DID I put the hex on us last week when I said, 'if it turns or stalls near us'?
Well no, I swear it wasn't me. But that ECL that was down south did motor north along the coastline.
It crossed back out to sea over south-east Queensland, stalled, and then almost right on cue intensified once again.
Then it turned to the south and threw itself straight back towards our region with reckless abandon.
Geez, maybe I'll need to be more careful what I write in the future.
Just kidding folks, but we did get a reasonable hammering from that system, and some lumpy swell too, although not as much as many were predicting would hit.
I heard calls that we could expect upwards of 4m, but 2-2.5m is much closer to the reality of what we got.
Unfortunately this time round, it was just very windy, closely bunched up, lumpy short period swell with constant rain.
Or to put it simply, it was more a case of a few days of stormy seas, with not many quality waves.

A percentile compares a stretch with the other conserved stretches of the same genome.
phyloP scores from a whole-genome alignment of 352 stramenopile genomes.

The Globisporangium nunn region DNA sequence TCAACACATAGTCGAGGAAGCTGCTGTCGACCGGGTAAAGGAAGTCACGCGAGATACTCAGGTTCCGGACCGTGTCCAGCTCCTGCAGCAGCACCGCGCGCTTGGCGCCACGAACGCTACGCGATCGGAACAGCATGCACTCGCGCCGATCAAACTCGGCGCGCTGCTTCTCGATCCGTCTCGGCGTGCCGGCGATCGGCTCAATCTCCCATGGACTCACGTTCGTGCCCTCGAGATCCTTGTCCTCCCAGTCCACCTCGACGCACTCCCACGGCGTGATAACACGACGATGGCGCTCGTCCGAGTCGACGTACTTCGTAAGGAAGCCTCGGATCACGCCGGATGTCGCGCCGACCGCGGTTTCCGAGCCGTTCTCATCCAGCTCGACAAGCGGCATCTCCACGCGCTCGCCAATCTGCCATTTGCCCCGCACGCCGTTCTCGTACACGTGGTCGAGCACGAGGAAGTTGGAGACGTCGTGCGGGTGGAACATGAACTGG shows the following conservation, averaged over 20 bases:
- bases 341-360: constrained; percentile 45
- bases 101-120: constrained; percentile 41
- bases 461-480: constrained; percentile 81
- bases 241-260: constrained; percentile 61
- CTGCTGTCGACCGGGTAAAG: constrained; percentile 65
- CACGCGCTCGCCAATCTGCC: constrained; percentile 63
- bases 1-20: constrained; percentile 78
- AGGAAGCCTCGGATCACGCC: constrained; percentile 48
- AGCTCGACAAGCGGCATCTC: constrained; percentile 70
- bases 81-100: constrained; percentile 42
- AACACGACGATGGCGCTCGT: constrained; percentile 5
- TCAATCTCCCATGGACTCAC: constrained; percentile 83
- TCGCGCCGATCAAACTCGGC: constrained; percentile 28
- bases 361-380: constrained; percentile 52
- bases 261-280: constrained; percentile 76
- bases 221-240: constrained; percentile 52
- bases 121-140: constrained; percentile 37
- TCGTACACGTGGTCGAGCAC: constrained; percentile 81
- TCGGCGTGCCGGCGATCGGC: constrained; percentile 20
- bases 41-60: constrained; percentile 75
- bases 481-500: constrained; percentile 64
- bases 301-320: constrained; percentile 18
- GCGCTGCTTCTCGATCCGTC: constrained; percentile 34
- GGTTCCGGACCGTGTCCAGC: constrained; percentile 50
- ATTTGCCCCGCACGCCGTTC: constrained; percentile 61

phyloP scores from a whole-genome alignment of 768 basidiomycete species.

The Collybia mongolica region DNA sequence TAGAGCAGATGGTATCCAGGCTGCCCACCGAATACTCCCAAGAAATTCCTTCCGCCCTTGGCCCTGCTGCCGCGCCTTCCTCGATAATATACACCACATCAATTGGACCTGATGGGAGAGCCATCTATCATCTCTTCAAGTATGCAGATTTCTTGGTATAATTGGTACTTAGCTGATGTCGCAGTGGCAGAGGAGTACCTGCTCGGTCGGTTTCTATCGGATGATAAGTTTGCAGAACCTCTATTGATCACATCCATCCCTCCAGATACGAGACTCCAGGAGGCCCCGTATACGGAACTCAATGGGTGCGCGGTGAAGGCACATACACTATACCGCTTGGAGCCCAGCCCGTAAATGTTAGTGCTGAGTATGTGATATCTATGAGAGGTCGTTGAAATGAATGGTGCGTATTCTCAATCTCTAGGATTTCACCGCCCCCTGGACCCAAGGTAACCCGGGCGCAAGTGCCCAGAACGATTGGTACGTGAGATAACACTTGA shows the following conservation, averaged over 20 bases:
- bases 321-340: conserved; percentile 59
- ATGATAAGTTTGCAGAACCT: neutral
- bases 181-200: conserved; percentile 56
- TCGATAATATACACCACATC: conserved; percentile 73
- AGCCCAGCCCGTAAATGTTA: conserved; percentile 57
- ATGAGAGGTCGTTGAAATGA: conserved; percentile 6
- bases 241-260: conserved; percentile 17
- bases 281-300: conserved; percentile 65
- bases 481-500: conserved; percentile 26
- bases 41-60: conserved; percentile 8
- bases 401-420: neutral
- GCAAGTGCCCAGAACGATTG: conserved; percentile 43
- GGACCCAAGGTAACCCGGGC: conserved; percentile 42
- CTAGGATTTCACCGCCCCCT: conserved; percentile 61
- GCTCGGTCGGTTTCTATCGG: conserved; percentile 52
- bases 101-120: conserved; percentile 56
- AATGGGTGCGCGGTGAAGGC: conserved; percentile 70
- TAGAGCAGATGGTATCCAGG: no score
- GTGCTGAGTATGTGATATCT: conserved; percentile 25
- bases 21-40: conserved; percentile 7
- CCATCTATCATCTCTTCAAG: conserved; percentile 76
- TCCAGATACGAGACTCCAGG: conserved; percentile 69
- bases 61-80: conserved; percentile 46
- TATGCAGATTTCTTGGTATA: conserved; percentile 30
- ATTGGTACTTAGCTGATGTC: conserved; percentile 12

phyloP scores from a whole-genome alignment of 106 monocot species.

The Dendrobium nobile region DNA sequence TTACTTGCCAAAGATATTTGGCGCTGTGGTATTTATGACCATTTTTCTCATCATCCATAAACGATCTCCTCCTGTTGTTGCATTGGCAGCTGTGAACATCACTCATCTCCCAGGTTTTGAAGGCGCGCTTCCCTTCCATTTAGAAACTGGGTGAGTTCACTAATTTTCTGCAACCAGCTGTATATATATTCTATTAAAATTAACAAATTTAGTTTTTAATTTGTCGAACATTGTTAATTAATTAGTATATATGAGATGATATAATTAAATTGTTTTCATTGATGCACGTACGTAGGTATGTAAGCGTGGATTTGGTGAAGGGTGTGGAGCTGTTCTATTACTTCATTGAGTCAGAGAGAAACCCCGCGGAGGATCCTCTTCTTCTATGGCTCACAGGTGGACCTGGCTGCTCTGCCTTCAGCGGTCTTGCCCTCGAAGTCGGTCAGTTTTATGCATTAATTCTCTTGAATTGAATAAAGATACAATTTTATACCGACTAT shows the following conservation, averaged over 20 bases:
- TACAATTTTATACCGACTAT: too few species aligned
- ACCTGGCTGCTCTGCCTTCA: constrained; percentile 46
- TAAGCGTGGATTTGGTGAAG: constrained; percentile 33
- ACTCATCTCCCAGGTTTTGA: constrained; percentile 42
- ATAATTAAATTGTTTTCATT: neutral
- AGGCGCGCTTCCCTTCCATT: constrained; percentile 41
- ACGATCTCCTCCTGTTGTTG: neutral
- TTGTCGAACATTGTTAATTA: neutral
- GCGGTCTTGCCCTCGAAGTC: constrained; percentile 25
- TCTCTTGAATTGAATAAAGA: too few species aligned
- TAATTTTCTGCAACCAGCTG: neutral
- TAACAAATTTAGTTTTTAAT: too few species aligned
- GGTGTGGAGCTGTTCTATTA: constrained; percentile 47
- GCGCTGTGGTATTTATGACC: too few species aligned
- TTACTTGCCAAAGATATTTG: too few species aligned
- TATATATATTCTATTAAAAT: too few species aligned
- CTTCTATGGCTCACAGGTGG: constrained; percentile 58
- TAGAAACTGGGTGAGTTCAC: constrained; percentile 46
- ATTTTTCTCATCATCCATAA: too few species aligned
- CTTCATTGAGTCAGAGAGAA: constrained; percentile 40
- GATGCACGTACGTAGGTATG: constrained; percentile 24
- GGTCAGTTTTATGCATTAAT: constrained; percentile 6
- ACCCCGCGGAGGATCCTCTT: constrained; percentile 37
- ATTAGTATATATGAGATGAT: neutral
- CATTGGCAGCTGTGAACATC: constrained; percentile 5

But there is hope on the horizon as yesterday and today's westerlies should settle it down a little, and hopefully straighten out the swell as well.
By this weekend, it will be smaller, but the chances are it will also be a cleaner, straighter and longer period easterly swell, and that bodes well for our region.
Saturday and Sunday should see us receiving consistent swell, E 1-2m (10-13sec) which is enough to produce some reasonable beach breaks.
Especially on Saturday as the winds will be predominantly W/SW 5-10kts. However Sunday could see a shift in the wind towards the S/SE 10-15kts.
This will reduce the options of clean surf and increase the crowd concentration. So Saturday morning is the best bet.
There is a potential spanner in the works.
A massive southern ocean low, is due to pass below NZ. It's predicted to be held down there by the high that now resides in the Tasman Sea.
We should feel the effects of this system in the form of stronger winds around Tuesday. However that high is unstable.
If it collapses, the low could slip up into the Tasman, bringing long period S swell, and much stronger S winds with it.
So keep an eye on the surface pressure charts, and keep yourself inform-ed of what's happening with that system.
Check out Ben's website.
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